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Welcome to Armchair Travels, an invitation to travel around the world through the reportage illustration of Studio 1482.We have gathered art from our travels to share with you in the hopes that, while you can’t get out and see these places (yet), our experiences may bring some happiness and light to your day. Please check back often as we will be posting new adventures weekly.
Enjoy Acadia National Park…by Dominick Santise
Like Pavlov’s dog, anytime I see a kayak or a bike rack on the back of a car, I am green with envy as to where the passengers may be headed, my mouth watering at the thought of one day having the same on my car. This involuntary reaction is a result of a trip to Bar Harbor, Maine some 30 plus years ago. A 12-15 hour car ride on a back road into what seemed like an endless void. If only my father was given a map of the highway 3 miles inland that would have cut the travel time down to just over 8 hours we may have returned. But instead I held onto a childhood fantasy for several decades, like the Pevensie children returning to Narnia, that I would someday once again visit.
Bar Harbor is one of four towns on Mount Desert Island, home to Acadia National Park, the true reason for my long desired return. Acadia is in the top 3 most beautiful spots I have ever set foot. It made such an impression on my 12 year old mind that over 30 years later I felt like I had just been there yesterday. The only memory not holding to reality was the size of the beach I swam at with my sister. I remembered the steps leading to the small, secluded sand that we thought would be our only chance that summer to swim in the ocean. Not minding the 58 degree water—the locals seemed to be bearing it—she and I braved the depths as our father’s feet turned shades of blue. Sand Beach was much bigger than I recalled, but still cold and still full of swimmers. Just up the shoreline we took a short hike along the rocks on our way back up the steps.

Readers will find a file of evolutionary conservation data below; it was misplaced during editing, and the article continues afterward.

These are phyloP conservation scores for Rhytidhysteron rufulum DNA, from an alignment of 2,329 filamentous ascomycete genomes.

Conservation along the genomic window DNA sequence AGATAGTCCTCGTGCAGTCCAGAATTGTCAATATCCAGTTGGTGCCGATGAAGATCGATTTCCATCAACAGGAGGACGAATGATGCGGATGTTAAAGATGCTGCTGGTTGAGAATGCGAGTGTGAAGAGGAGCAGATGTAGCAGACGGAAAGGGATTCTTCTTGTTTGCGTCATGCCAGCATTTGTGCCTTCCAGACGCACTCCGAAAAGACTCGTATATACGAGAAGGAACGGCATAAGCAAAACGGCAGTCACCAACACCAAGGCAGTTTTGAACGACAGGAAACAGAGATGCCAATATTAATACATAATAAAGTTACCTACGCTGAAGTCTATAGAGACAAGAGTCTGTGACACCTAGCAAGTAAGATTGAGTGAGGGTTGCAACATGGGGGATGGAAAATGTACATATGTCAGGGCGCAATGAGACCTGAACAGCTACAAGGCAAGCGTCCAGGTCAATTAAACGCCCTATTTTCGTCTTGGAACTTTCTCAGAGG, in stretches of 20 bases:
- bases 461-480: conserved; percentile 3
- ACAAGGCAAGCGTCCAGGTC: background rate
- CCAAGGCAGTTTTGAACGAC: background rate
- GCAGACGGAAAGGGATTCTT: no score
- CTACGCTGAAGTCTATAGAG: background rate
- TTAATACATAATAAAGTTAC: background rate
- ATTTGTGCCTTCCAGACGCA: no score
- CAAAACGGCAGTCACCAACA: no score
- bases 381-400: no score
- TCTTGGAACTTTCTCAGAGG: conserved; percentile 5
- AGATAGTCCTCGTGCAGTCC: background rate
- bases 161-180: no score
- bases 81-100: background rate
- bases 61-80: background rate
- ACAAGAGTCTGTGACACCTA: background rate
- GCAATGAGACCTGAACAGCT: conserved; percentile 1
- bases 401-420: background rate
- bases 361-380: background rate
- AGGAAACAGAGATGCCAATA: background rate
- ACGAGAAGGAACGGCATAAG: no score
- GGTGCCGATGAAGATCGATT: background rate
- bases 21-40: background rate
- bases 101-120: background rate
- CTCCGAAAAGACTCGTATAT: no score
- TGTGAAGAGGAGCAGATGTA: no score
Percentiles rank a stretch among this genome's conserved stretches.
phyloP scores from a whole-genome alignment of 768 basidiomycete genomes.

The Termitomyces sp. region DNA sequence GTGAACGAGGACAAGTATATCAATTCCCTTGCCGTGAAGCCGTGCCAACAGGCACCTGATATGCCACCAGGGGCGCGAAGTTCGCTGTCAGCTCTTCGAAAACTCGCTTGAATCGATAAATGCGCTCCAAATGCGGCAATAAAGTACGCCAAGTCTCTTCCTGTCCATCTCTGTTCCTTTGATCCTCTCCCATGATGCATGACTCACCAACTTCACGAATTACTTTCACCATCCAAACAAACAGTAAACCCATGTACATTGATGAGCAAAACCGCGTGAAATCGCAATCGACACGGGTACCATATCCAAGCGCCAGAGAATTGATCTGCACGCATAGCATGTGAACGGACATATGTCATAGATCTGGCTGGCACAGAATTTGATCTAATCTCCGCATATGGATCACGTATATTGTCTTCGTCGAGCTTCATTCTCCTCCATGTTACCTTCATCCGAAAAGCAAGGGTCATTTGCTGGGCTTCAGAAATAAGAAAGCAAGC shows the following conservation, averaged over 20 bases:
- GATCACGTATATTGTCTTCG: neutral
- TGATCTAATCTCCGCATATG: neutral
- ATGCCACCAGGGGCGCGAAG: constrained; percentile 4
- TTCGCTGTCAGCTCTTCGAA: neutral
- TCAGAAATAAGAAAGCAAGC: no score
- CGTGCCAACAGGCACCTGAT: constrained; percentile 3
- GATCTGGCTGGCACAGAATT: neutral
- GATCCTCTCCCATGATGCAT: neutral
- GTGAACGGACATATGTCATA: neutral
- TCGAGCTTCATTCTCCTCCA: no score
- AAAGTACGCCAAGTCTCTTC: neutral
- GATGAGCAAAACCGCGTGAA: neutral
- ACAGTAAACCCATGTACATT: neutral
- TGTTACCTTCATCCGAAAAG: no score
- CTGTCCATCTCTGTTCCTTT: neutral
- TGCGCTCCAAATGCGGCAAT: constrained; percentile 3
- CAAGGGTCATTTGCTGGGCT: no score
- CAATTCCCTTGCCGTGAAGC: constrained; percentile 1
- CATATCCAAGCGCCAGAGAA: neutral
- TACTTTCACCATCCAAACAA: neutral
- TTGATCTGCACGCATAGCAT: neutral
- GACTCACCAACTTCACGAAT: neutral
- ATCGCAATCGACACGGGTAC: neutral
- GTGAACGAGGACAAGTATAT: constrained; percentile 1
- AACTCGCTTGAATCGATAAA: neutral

Time seemed to fold onto itself as we hiked around Jordon Pond, spending the day surveying the water and glacial mountains that were all around.
Eating lunch along the rocks we looked out onto the water and the bubble mountain shapes.
A few hundred feet off the trail I got lost in the woods searching for the wood between worlds.
On our way back home I kept an eager eye out for moose. Apparently it isn’t uncommon to see one along the road, though I was a bit nervous at the thought of it. As I scanned the horizon and we put some distance between us and the island I saw this barn out in a field that vibrated in the landscape. I figured the moose were hiding on the other side. A new memory stuck. I hope to one day return, though with less time in between. I didn’t go chasing old memories, but I certainly found the foundation for my love of the outdoors.